Lt. Gen. Wendy Masiello: It’s an assessment of what industry and academia are doing in the context of data, application of data and managing data. And that’s filing their workforces to understand and appreciate it, and what can be gleaned from those experience in those areas to be applicable for the Defense acquisition workforce. You will find in our report a very similar statement to one that just came out in Deputy Secretary Defense Hicks’ document about creating data advantage that data is a strategic asset. And it’s how do we harness our workforce and prepare our workforce to embrace data in a way that they never anticipated?

Tom Temin: Yeah. Give us an example of how that might work. Because that’s, I mean, in some sense, they’ve always used pricing history and vendor performance history. Some of that is hard data, some of that is assessment. But what are the new types of data that are available that are coming into this whole field?

Lt. Gen. Wendy Masiello: I think that, Tom, if you just look at the whole concept of digital acquisition, and the Air Force in particular has been very active about talking about digital acquisition, as well as in the Space Force – it can begin with something as simple as an electronic design. And by doing an electronic design of an aircraft, building and testing that in electronic tools to understand what the components are to build and operate that particular weapon system. And then building it and assembling it without doing any kind of handwork. It’s amazing what can come out of that if you can design an aircraft electronically and build it, you have everything from day one what the components of that particular aircraft are. So when you change or modify or add anything to the aircraft over the lifetime, you already know what the baseline is. And it actually even helps you better sustain it over time when parts become obsolete. It’s a huge vision for a long term approach to how we can change what we do. So it’s not just looking at cost data from a historical perspective, but design, modification, integration, and being able to test it all in a digital realm that we’ve never ever anticipated and is now just beginning to become available.

Tom Temin: It sounds like maybe statistical analysis could come into a lot of types of procurement decisions, almost the way it has come into the world of sports.

Lt. Gen. Wendy Masiello: Absolutely, without a doubt. And it’s how do we prepare a workforce? How do we give them the tools to do that? What does it take to move us in that direction? The talent that our current universities are kicking out as data scientists, it’s remarkable the tools that accelerate our ability to understand data, to visualize data are so remarkable that I remember that I studied bar charts and pie charts as a way to visualize data. And now we have multi dimensional ways of visualizing data to make sense out of it. Data is important, but the tools that extract the information you need to make decisions are what make the data important for us today.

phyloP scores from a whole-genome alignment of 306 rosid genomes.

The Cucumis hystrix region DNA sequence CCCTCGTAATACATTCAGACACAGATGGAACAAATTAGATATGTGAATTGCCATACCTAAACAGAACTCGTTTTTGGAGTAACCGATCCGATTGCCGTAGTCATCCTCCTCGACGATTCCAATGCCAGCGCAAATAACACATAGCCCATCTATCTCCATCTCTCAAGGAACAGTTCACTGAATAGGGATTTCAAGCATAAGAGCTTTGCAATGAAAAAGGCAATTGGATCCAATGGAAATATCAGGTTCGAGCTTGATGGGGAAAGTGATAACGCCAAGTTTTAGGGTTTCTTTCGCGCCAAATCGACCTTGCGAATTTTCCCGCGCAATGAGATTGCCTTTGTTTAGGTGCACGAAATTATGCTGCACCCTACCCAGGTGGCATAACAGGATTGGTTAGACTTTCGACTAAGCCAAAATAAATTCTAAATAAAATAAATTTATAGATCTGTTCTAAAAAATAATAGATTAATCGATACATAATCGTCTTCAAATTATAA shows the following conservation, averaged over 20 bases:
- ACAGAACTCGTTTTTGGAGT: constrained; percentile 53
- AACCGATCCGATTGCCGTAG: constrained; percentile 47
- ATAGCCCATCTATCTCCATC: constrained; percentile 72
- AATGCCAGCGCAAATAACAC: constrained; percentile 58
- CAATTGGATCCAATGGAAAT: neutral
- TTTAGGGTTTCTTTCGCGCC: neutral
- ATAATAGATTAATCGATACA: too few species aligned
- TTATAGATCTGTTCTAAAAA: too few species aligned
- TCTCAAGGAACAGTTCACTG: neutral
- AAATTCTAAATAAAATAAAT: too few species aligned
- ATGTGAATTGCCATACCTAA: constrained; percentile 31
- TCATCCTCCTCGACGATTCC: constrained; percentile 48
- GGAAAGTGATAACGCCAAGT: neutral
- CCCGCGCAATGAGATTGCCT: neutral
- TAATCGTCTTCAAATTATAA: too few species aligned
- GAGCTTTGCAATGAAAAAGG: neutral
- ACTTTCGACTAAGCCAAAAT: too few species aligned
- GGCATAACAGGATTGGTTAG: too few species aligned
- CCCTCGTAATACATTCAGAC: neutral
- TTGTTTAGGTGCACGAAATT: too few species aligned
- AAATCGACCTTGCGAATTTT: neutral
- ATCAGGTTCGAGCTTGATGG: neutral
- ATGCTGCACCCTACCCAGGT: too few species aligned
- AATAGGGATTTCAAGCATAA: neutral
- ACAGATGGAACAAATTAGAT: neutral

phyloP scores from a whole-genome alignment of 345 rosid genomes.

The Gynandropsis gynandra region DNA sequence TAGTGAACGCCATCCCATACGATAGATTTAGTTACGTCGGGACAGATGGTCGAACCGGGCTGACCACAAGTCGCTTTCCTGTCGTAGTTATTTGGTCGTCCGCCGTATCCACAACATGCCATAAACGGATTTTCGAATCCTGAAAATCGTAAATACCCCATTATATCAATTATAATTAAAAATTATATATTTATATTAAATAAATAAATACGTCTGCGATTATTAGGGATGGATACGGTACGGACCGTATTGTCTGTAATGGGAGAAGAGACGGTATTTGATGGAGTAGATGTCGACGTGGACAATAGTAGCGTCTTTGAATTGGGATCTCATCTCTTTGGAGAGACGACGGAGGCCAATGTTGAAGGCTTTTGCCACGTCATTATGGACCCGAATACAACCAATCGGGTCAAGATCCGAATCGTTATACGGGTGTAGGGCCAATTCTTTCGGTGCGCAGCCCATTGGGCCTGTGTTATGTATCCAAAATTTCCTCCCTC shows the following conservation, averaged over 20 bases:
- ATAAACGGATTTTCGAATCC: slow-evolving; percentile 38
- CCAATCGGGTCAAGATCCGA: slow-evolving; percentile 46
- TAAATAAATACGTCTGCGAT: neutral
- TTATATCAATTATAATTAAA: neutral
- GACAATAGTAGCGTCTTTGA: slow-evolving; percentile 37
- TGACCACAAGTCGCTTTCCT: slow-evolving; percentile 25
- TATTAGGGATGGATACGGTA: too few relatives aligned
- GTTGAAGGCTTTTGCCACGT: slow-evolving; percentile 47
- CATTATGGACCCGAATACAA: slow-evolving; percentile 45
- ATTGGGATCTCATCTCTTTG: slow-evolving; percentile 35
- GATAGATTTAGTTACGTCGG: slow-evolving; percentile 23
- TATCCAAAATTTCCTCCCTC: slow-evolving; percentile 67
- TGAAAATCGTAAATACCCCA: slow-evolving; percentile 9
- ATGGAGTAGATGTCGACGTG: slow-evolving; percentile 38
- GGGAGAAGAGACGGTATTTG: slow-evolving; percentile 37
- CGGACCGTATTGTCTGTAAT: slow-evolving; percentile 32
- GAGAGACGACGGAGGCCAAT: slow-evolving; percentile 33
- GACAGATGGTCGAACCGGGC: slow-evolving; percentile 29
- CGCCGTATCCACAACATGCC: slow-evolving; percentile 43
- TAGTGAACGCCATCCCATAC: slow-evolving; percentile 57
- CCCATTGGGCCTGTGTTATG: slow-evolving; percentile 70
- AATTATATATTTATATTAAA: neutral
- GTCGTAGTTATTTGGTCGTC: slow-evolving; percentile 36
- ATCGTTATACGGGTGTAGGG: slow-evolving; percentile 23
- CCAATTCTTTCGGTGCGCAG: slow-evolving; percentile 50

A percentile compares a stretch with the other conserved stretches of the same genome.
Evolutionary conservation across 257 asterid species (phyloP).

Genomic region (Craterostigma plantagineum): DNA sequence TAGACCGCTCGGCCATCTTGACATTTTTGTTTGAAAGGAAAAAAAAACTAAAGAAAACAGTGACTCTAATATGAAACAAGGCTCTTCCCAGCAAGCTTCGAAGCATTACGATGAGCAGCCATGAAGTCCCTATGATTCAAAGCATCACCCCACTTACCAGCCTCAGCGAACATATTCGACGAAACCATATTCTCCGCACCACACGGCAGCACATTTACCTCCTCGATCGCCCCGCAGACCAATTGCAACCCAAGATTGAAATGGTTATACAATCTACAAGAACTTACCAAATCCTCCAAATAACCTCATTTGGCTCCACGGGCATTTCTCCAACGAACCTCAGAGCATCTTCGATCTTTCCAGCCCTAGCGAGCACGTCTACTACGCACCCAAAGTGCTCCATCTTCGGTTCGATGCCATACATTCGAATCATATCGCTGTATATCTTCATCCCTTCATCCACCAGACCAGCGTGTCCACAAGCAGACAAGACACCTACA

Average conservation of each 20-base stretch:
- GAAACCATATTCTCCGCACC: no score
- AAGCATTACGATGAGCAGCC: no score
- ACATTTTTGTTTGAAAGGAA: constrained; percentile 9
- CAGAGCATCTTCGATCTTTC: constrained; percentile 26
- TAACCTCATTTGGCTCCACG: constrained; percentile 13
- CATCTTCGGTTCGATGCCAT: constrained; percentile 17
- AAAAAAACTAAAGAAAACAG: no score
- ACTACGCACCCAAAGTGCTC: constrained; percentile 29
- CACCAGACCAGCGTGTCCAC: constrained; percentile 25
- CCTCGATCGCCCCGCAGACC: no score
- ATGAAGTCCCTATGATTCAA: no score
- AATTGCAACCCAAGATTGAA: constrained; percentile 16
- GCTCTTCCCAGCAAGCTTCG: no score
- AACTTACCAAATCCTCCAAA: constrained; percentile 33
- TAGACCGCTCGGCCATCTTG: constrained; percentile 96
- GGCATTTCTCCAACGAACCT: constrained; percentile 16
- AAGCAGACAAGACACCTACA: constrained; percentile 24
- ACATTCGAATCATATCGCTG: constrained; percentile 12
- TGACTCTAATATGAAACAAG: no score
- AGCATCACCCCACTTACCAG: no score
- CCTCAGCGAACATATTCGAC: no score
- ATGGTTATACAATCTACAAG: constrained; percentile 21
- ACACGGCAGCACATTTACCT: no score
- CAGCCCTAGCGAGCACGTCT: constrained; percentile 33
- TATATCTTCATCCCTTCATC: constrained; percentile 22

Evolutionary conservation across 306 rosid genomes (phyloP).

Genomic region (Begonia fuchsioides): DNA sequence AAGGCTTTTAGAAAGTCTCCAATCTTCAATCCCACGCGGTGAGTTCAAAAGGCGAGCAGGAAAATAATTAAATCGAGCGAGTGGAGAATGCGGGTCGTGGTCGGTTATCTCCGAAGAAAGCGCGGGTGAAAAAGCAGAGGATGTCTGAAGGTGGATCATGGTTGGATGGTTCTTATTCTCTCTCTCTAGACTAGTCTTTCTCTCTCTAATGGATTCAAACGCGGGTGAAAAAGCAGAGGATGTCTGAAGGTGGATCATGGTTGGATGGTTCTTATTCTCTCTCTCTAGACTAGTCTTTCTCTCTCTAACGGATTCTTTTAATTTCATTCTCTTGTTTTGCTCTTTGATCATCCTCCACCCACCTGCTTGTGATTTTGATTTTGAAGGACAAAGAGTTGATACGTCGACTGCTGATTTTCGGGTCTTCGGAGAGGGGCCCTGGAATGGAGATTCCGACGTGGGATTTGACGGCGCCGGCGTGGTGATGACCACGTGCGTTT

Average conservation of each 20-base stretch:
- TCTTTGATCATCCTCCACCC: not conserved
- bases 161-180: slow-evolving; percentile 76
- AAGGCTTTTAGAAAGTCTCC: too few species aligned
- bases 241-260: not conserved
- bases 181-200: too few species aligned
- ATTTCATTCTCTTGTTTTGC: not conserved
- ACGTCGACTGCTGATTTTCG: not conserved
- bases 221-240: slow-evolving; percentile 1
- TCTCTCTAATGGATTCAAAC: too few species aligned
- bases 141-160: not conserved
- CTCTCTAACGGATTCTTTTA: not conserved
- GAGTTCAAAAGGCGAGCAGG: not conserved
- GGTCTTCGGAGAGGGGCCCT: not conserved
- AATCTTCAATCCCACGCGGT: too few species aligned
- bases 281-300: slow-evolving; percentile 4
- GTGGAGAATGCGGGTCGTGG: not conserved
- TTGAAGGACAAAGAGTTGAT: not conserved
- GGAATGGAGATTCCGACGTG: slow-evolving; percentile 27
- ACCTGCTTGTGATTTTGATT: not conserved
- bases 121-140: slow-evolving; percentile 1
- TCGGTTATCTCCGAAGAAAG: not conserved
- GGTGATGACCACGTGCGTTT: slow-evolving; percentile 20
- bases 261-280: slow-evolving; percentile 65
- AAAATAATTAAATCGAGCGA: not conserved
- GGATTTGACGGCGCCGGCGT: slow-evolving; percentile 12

Tom Temin: And I guess for the workforce itself then, knowing the questions you need to ask that could be informed by data – and then you can use the data in some intelligent way other than being overwhelmed by it.

Lt. Gen. Wendy Masiello: Exactly. And it’s also even knowing what data you have available. It’s an appreciation that when you do and manage data, the importance of getting it right, because it feeds decisions down the process. It’s how do I look at the data? How do I interpret it? How do I trust the data? How do I know the data I’ve collected is sound, that it’s consistently understood? It’s a huge lifecycle of understanding, and the report talks about data life cycles, it talks about the types of skill that the acquisition workforce will look at and take advantage of in order to learn how to use data and extract the information for decision making to inform their decisions over time.

Tom Temin: And there was a position in the world called the contracting officers representative, the COR. Can you envision perhaps a CODE, a contracting officers data executive or something coming next?

Lt. Gen. Wendy Masiello: Well, I think that under the context of the CDOs that are being established across the Department of Defense, the Chief Data Officers, they’ll set standards for data. Contracting professionals actually use analysts and have for a long time. This is so much bigger than just the data on dollars, the data on historical contracts, the data on the people and the companies who have done business for us. This is rethinking entirely the output of our acquisition system and informing things much more rapidly in a different way. But you’re absolutely right, I think what it means is we’re gonna actually build teams, and much like a good, strong, powerful acquisition team that’s innovative and thoughtful – it’s a multifunctional team that brings different skill sets to the table. And that is exactly how the data analysts and the data ecosystem operates. There are data engineers, there are analysts, there are curators of data, there are data scientists that bring different perspectives to how to look at data, how to manage data. And a key component of that are the people who understand the work that’s being done. For example, the contracting officers, who bring a huge understanding of what might be called the domain expertise. So that domain expert, whether it’s a contracting person, whether it’s a project manager, whether it’s a design engineer, are all part of this data ecosystem that will help us make better decisions at the speed of relevance, in a way we never, never thought we’d be able to do.

Tom Temin: Sounds like an exciting time to be in the contracting and acquisition and contract management field.

Lt. Gen. Wendy Masiello: I think it is, if you have time to think about it. And I always worry about our workforce, because as you know, we have a whole continuum of talent and expertise and experience – and we also struggle with time. So I’m super excited about what the opportunity does, because I think if we can better use data to inform our decisions and learn how to capture it and translate it into information, we can move faster, that allows us to move at that speed of relevance. It is a big elephant. And we have a very large Defense acquisition community. And to get everybody prepared is a an enormous task. So it’ll be incumbent upon DoD to really target that initiative, and apply those talents really and best where you can and where it’s going to make the biggest bang for the buck over time. But I am super excited about what it can mean for Defense acquisition and our warfighters, and getting good products to the warfighters faster, and helping our acquisition workforce find ways to do that through data.

Tom Temin: Retired Air Force Lieutenant General Wendy Masiello is president-elect of the National Contract Management Association. Thanks so much for joining me.

Lt. Gen. Wendy Masiello: My pleasure Tom, thank you for having me.